Publisher: Sony Computer Entertainment America
Developer: Sony & IBM
Release Date: Spring 2006
I can hear the system fanboys out there sharpening their knives after reading that teaser, but trust me, fannishness doesn't motivate this assessment of the situation. I don't really believe in system loyalty, since ultimately a console is just a computer and only as good as the software that gets made for it. I loved Nintendo's booth this year, but unless the Revolution actually shoots holograms out of your TV and, I don't know, can fit on the head of a pin as promised, then we're about to look at another round of dirty trench warfare between Sony and Microsoft for control of the American market. I played games on the 360 at E3 – a lot of games, actually – and they were extremely impressive even on the pre-alpha hardware that most of the demos were using. However, if the Cell chip can actually do even half of what Sony's E3 footage claims it can, then the PS3 will debut with top-notch hardware and the momentum of the PS2's immense popularity behind it.
The footage was presented to us in a darkened, quiet theater, with surround sound and a gigantic screen. Certain elements of the footage left me with the distinct impression that it was probably a Japanese promotional video that had been dubbed with an English voiceover. It started with some incoherent futuristic rambling about the power of data merged with reality, but then got to the good part: the game footage. The Sony rep who took us through the PS3 demo assured us that everything we saw were real-time renders, but that just seems too good to be true. Some of the footage we saw is easily comparable to Pixar and Dreamworks' earlier efforts.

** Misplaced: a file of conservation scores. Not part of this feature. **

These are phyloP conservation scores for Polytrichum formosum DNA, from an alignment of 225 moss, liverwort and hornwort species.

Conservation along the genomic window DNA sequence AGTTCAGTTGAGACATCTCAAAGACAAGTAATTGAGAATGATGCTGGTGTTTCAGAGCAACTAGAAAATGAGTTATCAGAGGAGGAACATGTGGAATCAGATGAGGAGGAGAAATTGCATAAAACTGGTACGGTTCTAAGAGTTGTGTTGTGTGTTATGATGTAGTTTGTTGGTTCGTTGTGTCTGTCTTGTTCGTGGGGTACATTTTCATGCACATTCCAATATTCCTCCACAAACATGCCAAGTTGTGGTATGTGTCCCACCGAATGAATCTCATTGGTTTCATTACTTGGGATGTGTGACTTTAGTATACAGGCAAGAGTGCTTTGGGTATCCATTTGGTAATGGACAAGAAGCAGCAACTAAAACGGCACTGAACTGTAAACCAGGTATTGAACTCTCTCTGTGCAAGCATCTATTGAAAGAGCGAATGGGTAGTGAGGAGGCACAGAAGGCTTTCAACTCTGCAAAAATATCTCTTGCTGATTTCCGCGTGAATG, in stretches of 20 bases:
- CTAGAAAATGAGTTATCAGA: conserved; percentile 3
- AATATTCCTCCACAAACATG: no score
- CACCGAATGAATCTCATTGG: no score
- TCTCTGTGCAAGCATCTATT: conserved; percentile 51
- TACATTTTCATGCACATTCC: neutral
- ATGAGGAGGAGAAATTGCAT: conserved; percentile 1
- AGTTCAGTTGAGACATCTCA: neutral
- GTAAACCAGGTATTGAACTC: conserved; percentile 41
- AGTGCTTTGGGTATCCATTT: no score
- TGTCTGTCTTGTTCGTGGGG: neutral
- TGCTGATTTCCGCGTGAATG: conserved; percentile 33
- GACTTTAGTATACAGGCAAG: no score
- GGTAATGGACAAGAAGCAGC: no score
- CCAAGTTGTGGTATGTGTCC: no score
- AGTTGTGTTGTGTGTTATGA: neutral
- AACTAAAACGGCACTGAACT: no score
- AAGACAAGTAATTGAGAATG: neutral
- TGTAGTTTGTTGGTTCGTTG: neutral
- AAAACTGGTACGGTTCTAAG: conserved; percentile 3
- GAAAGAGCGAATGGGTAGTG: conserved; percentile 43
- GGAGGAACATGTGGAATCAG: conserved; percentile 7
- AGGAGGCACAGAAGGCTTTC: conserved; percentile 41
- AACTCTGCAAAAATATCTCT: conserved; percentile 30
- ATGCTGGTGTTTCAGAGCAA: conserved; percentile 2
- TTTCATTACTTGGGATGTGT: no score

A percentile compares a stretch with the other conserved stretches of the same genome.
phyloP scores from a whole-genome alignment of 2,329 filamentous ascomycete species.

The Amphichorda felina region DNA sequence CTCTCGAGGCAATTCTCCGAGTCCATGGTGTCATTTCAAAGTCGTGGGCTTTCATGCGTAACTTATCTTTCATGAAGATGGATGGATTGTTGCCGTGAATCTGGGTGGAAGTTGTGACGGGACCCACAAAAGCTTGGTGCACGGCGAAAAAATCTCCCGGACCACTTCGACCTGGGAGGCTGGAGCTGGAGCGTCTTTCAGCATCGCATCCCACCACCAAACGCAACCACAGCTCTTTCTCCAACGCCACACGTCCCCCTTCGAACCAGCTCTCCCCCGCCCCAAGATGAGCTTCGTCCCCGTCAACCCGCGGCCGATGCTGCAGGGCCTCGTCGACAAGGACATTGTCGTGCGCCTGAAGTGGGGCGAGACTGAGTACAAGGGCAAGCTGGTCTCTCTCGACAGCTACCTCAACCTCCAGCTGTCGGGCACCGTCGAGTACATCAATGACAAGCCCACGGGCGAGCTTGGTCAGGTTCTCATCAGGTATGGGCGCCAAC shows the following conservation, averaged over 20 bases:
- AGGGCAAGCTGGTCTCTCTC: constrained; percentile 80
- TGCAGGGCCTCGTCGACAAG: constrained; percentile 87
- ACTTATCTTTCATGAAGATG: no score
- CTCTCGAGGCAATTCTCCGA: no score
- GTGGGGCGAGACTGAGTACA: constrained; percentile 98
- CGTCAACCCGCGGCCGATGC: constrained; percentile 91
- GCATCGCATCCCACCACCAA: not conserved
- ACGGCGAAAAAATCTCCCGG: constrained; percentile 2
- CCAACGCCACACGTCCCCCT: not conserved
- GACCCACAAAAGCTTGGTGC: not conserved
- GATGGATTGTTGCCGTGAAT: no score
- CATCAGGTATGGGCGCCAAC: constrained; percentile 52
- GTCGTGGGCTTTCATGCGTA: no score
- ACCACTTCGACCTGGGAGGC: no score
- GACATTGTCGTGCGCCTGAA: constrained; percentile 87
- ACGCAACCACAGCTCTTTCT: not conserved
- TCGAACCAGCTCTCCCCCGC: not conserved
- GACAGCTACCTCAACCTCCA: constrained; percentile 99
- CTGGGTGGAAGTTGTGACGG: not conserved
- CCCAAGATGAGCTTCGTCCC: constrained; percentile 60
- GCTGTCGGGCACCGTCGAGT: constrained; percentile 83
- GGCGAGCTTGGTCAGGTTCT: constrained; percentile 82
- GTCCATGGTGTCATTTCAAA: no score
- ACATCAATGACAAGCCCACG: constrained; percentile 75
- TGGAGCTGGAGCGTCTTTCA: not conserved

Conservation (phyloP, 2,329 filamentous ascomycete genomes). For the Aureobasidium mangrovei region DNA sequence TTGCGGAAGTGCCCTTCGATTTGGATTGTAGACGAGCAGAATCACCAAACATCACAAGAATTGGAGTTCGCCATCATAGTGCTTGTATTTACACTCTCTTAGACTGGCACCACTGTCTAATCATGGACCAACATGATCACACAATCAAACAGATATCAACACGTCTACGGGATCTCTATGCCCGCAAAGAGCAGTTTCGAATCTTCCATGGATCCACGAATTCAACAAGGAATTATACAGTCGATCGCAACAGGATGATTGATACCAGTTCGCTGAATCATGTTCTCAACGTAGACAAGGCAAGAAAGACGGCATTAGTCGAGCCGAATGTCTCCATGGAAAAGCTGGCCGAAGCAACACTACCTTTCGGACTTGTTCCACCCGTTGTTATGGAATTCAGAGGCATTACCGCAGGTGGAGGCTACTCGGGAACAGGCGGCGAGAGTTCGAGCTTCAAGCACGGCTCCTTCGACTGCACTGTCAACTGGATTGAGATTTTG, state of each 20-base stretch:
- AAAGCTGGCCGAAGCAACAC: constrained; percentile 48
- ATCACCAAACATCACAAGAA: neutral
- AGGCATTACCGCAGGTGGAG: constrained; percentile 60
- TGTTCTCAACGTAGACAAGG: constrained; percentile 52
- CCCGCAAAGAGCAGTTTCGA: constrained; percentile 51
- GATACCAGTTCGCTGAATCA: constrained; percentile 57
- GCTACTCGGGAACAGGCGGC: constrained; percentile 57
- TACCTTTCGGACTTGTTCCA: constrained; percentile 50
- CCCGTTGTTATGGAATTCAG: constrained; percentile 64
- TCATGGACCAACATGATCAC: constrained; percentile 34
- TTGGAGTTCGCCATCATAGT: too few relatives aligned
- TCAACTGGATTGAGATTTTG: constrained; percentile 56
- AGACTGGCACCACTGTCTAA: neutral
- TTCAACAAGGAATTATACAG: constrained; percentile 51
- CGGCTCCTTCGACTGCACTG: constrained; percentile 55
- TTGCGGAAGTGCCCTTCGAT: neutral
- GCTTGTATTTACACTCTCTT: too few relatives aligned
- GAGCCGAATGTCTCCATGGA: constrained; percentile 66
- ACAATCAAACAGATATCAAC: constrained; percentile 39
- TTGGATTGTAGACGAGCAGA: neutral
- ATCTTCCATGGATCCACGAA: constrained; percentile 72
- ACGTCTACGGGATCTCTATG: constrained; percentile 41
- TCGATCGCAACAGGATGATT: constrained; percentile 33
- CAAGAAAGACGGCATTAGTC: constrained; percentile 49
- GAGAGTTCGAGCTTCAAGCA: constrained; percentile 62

No titles for games were announced in the trailer, but some were fairly easy to recognize just from context. We saw a bit of a fighting game that appeared to be Tekken, footage from a Devil May Cry game, and some FPS footage from a Ubisoft title (the footage was watermarked). What distinguished this group of footage was amazing levels of detail in the backgrounds and particularly the facial features of the characters we saw. You could make out individual strands of Dante's hair and the lashes rimming the eyes of the Tekken protagonist.
Other footage emphasized the sheer amount of objects that could be moved around at once in PS3 titles. Some sample footage from Koei showed a gigantic army, reminiscent of the ones that appear in their Romance of the Three Kingdoms games, with each figure rendered in fantastic detail and presumably in real-time. On top of this, the field was peppered with fires, completely believable lighting effects, and the requisite cheesy cherry blossoms drifting across on the breeze. A snippet from the PS3 Gran Turismo featured a pan-over of a pit road, as crowded and lively as that of a real race, as the car glided in to have its tires changed. The level of detail in the sweep, with each member of each team's pit crew moving in authentic ways, is not like anything I have ever seen in a video game before. We also saw a fighting game, developer and title unknown, where a single fighter laid into a horde of enemies while an eye-popping array of visual effects swirled around her every move.